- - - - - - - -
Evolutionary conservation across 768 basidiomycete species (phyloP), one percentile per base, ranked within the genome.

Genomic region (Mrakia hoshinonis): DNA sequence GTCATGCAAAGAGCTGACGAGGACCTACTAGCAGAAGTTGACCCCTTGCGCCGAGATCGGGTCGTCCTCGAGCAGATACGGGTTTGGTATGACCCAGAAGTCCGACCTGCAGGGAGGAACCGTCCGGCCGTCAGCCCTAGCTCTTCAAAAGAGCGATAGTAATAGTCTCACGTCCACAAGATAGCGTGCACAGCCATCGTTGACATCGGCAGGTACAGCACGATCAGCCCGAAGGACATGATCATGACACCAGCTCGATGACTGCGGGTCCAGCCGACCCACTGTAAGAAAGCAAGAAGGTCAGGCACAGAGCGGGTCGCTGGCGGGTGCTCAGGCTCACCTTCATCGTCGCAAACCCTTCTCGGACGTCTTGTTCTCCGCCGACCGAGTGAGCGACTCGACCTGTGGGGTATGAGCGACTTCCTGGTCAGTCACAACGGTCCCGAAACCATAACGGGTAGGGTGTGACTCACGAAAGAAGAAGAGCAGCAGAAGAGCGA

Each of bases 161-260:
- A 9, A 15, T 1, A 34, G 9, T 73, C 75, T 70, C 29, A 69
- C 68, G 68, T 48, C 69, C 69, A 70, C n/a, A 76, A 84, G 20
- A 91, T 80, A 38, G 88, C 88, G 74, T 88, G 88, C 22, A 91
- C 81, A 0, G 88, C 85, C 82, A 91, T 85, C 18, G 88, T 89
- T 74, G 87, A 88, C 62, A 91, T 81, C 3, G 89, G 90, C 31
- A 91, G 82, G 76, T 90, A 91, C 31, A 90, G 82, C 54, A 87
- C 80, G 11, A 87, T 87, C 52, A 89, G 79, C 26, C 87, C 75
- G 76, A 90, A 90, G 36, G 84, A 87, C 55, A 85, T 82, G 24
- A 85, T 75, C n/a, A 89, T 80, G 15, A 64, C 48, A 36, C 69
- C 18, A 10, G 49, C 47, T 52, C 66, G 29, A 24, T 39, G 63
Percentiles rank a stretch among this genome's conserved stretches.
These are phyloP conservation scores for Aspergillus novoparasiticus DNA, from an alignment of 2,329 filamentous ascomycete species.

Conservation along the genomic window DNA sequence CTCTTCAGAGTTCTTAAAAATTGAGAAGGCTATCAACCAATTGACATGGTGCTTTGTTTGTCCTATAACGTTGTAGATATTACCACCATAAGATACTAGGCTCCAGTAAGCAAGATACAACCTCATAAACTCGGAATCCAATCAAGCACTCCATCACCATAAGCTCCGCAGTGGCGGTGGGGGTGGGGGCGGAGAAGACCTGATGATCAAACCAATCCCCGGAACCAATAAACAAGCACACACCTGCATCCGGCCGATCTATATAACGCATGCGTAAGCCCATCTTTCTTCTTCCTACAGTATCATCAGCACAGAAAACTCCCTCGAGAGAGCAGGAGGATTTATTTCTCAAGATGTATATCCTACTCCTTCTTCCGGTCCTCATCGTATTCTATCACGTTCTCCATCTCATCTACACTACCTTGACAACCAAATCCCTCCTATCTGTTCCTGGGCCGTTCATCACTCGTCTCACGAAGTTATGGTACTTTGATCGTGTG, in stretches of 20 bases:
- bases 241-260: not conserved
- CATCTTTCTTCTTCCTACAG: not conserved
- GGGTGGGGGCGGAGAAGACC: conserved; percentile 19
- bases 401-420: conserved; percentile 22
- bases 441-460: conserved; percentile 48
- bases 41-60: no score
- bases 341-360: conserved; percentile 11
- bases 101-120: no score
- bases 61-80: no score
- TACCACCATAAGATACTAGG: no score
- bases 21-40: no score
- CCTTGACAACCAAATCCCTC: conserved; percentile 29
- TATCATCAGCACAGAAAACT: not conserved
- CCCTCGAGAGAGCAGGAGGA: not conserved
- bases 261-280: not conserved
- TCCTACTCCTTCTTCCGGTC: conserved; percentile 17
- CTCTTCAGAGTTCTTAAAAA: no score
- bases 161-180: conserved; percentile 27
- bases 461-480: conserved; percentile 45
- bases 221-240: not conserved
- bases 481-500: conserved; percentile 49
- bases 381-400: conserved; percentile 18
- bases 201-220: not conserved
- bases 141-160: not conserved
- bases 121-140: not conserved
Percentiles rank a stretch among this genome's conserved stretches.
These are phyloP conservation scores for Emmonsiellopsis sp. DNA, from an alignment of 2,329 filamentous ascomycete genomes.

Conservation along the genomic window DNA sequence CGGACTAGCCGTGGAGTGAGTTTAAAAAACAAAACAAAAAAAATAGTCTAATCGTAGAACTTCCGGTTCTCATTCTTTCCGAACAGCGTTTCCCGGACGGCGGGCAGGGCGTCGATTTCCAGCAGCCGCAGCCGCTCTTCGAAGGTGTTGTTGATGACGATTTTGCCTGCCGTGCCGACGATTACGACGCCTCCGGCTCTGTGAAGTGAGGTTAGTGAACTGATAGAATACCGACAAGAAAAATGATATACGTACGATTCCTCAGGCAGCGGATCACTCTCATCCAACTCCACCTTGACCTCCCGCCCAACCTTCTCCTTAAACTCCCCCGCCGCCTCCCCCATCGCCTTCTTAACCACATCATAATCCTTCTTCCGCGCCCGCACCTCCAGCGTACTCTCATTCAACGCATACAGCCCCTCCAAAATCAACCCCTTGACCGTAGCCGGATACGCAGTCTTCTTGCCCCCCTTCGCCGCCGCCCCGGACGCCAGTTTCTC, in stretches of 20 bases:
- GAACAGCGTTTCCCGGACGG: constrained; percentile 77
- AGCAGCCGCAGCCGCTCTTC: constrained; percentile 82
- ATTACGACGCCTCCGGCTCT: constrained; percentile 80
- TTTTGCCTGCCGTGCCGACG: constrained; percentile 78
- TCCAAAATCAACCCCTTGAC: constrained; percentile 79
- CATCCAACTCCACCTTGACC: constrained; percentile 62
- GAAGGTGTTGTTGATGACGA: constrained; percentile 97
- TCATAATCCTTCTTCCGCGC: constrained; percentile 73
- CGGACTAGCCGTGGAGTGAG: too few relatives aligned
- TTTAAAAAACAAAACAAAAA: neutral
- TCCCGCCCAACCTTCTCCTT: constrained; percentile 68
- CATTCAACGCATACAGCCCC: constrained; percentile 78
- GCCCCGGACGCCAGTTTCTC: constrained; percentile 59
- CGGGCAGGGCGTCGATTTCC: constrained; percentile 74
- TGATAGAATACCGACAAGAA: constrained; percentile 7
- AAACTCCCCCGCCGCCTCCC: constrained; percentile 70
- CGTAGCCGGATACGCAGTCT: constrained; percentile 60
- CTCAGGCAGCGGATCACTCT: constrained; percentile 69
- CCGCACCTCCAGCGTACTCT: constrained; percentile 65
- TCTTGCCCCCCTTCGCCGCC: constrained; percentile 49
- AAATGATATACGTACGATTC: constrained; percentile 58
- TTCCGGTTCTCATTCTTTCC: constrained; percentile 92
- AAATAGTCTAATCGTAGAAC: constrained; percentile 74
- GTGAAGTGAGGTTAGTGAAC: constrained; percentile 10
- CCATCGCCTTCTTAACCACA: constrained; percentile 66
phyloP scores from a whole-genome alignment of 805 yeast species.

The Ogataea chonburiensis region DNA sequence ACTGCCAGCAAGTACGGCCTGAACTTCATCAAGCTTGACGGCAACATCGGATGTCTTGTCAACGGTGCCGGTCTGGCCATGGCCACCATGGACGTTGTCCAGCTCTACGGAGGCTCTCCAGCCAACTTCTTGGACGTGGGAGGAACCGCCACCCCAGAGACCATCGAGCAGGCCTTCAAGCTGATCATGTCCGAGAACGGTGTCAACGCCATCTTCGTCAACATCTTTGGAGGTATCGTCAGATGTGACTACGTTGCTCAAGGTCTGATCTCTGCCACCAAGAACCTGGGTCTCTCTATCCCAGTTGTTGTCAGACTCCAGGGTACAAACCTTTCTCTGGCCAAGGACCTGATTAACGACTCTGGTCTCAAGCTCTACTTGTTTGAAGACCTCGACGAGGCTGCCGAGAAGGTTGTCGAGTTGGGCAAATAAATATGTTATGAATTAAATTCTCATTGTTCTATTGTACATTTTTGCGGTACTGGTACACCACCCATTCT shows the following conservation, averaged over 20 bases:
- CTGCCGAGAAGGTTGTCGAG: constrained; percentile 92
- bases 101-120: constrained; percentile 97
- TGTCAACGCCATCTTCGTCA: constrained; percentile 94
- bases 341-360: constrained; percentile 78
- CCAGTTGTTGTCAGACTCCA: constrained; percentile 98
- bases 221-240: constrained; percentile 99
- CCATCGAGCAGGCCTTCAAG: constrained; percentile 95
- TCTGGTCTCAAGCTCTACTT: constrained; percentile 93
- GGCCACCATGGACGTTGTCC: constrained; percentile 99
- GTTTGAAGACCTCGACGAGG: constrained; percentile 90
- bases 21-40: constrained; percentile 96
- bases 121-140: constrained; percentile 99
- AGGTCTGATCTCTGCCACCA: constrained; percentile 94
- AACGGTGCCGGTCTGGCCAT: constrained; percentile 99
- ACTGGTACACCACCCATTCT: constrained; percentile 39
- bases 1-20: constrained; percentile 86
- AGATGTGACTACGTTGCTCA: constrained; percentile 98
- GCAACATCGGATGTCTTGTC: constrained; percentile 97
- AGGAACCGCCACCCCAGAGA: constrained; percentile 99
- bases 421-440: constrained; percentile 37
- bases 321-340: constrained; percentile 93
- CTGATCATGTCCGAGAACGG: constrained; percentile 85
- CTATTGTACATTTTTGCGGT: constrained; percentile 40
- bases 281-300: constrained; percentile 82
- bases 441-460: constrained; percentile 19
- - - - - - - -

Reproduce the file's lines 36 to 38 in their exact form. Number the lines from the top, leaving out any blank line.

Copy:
- bases 221-240: not conserved
- bases 481-500: conserved; percentile 49
- bases 381-400: conserved; percentile 18